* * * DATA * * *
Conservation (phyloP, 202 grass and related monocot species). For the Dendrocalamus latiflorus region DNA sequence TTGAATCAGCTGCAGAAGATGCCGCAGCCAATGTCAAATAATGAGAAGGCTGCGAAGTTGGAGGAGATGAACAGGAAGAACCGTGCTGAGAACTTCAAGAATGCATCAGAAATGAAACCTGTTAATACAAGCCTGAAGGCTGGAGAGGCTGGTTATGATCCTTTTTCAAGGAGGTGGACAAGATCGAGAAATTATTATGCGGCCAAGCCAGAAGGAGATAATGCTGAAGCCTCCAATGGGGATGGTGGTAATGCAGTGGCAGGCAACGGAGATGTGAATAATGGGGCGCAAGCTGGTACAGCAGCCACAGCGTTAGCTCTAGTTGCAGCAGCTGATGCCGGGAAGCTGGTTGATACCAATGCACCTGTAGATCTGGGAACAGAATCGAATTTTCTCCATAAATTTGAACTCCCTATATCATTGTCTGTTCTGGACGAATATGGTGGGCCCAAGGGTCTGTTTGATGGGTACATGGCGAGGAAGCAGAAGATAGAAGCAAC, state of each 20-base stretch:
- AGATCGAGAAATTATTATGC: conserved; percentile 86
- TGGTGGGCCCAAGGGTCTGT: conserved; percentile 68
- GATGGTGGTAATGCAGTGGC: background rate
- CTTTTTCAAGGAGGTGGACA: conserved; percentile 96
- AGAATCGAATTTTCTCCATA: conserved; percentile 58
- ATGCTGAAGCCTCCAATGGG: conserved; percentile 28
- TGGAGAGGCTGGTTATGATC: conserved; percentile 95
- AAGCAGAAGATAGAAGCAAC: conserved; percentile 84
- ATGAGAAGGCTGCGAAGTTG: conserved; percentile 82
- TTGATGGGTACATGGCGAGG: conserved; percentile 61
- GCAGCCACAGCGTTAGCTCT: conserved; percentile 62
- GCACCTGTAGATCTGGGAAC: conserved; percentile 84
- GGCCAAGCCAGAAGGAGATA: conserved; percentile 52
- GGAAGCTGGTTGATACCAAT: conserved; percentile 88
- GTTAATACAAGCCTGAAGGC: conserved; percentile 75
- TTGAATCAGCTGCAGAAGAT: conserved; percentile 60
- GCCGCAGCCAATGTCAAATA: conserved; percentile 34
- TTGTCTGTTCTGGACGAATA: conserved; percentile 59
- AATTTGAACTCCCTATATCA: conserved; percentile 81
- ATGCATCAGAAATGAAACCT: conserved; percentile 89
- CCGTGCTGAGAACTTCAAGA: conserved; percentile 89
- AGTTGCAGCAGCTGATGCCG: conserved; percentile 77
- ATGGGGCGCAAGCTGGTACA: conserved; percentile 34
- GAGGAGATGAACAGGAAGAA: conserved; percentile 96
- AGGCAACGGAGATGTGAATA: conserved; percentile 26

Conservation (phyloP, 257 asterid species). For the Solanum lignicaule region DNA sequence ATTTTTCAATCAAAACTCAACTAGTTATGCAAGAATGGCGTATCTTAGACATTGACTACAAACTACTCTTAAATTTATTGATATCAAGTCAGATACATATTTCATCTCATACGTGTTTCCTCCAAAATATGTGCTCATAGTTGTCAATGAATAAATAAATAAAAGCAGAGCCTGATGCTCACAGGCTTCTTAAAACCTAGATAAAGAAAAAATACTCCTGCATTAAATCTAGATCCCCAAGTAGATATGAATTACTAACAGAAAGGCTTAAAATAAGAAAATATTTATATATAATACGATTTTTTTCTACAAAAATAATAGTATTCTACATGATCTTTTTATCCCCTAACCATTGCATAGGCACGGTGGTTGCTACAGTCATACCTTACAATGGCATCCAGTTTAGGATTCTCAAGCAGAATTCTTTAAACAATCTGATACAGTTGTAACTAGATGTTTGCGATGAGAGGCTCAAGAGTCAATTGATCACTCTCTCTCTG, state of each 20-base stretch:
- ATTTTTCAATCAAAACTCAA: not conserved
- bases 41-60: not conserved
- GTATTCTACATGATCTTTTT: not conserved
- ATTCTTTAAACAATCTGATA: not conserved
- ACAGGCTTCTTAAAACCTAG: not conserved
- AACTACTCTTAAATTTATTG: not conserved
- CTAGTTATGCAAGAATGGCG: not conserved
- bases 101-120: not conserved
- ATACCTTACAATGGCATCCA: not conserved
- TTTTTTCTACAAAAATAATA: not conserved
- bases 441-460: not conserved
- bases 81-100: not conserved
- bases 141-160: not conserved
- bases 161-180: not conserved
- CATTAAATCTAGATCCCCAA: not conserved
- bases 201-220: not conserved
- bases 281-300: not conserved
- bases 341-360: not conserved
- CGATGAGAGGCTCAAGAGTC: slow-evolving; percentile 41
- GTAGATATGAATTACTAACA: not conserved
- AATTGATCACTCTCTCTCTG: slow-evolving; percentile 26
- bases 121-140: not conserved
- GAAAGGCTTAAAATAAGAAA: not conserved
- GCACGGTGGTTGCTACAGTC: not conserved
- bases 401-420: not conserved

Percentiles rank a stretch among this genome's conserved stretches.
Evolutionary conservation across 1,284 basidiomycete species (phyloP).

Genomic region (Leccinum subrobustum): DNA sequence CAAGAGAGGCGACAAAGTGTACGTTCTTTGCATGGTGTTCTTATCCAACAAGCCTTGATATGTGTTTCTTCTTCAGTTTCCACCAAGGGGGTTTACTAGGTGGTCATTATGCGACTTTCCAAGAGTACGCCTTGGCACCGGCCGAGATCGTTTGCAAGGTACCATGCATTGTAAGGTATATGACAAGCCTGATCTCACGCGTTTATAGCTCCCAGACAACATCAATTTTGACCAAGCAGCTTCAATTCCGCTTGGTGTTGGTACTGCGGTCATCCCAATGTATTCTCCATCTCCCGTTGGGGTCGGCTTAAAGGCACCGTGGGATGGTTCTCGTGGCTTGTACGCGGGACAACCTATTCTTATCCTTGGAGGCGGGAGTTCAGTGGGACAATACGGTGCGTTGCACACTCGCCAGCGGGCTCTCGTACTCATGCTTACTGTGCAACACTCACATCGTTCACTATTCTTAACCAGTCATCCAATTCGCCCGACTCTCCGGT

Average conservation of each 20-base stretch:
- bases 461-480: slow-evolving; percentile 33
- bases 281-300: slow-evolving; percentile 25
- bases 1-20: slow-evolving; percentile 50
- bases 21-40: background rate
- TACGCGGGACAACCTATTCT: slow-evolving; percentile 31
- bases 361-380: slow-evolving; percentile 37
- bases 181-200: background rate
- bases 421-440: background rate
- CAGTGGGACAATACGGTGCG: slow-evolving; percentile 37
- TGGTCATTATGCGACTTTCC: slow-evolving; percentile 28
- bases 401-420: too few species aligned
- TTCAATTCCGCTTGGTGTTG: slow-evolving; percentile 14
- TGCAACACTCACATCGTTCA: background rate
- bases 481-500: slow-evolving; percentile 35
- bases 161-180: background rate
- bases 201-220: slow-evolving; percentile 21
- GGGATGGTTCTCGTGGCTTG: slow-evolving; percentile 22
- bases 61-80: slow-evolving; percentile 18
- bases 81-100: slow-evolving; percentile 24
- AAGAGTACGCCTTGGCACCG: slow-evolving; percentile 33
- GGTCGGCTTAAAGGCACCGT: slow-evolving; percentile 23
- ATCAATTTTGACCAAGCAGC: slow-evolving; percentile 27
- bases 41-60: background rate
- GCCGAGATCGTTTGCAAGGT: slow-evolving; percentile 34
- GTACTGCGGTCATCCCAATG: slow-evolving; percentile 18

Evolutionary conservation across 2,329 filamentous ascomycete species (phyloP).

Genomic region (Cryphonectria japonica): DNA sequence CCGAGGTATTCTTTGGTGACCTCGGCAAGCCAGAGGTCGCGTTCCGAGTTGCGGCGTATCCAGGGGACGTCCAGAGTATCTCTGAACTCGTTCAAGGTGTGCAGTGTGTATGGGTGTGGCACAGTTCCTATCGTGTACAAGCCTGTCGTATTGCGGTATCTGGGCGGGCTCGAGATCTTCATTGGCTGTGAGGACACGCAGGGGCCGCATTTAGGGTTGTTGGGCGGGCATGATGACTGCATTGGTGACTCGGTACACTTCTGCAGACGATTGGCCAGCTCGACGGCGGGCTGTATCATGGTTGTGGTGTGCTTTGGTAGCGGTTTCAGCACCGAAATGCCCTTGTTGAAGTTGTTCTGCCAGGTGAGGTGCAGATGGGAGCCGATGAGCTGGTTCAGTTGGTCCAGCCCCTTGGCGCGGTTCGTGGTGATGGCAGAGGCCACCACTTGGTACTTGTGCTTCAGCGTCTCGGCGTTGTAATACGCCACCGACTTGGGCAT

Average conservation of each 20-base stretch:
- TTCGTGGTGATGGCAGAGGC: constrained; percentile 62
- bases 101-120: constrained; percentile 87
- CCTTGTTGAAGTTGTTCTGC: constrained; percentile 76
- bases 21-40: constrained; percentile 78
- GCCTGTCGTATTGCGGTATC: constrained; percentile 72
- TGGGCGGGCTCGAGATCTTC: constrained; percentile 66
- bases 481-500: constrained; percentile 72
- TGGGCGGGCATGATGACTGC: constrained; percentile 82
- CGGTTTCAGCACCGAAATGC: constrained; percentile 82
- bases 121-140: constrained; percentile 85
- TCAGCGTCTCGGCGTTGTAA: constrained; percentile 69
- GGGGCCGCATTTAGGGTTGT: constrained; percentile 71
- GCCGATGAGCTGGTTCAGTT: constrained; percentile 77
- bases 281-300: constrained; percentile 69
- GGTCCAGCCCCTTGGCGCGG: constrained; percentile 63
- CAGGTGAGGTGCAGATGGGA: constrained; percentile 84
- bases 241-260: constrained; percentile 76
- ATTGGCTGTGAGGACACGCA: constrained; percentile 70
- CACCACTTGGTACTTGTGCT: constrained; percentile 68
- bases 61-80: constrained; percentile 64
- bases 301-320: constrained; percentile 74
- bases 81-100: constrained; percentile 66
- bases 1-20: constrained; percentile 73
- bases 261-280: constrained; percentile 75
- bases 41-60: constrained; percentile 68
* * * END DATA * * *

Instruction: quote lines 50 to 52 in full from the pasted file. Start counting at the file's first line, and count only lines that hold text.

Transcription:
- GAAAGGCTTAAAATAAGAAA: not conserved
- GCACGGTGGTTGCTACAGTC: not conserved
- bases 401-420: not conserved